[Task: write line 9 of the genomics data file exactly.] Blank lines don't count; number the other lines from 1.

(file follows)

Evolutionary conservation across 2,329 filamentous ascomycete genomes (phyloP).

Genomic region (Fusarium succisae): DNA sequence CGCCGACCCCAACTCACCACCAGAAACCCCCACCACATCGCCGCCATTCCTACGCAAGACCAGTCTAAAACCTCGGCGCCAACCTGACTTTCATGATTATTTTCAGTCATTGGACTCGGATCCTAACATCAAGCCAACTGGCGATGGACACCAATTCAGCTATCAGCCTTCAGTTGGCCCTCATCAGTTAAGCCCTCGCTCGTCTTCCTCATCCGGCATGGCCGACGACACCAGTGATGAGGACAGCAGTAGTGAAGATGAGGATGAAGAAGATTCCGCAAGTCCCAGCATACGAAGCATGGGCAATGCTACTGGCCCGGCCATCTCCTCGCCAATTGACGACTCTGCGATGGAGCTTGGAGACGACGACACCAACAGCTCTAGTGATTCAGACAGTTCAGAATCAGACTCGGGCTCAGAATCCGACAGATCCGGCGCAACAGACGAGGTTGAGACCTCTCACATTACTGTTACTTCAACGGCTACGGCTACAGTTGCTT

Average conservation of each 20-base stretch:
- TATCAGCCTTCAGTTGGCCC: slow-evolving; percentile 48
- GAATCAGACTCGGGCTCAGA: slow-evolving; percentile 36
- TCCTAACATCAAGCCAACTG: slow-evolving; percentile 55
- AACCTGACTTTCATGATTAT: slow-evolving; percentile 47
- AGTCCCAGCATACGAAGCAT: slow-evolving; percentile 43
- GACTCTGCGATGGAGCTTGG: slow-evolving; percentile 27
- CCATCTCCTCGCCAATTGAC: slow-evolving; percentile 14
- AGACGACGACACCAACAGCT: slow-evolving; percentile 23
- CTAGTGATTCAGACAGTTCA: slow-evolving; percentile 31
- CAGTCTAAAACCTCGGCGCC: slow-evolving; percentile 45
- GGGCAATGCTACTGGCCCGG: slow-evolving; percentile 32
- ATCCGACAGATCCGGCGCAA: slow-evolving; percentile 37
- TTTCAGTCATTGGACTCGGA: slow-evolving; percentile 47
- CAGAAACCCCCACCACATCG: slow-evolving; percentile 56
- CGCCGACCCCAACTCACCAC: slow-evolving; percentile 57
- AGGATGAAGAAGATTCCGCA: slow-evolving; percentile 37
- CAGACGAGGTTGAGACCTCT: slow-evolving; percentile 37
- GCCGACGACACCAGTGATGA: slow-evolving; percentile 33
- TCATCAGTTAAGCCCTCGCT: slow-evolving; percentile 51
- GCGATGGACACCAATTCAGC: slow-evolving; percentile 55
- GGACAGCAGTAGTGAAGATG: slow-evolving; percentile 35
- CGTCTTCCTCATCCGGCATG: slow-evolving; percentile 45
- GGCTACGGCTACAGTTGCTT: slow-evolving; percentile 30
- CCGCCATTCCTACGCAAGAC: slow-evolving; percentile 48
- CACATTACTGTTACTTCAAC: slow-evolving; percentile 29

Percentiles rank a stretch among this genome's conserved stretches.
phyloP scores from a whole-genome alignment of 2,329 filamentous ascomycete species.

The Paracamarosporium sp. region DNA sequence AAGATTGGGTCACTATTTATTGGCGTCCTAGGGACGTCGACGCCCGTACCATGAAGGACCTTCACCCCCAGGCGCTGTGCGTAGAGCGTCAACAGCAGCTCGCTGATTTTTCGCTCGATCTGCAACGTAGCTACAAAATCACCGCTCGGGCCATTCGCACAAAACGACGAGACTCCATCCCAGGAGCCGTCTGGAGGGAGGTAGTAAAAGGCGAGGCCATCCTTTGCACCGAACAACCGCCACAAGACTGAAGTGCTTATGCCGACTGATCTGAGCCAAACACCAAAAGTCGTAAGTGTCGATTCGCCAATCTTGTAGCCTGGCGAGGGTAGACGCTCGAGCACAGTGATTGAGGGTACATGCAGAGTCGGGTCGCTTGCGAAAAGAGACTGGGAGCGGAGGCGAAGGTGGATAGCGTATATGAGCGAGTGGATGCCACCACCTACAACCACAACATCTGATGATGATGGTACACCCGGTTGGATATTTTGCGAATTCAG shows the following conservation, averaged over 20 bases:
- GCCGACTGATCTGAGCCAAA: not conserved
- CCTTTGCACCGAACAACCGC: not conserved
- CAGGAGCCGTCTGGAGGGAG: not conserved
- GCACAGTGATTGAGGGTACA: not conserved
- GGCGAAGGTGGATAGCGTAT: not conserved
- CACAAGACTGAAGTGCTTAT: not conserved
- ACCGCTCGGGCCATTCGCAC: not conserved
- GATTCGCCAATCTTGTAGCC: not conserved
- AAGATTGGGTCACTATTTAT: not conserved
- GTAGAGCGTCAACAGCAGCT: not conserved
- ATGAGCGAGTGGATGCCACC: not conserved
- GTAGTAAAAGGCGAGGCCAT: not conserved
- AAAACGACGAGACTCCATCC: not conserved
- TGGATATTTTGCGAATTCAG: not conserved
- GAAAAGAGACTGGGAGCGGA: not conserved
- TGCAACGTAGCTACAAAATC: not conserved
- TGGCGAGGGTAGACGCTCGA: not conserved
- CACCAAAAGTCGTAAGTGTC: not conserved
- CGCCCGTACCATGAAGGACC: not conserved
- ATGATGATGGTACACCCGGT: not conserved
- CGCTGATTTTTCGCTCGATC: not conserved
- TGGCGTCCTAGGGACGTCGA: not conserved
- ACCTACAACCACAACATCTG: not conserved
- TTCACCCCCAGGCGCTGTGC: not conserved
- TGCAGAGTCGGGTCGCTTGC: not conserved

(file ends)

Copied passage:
- GACTCTGCGATGGAGCTTGG: slow-evolving; percentile 27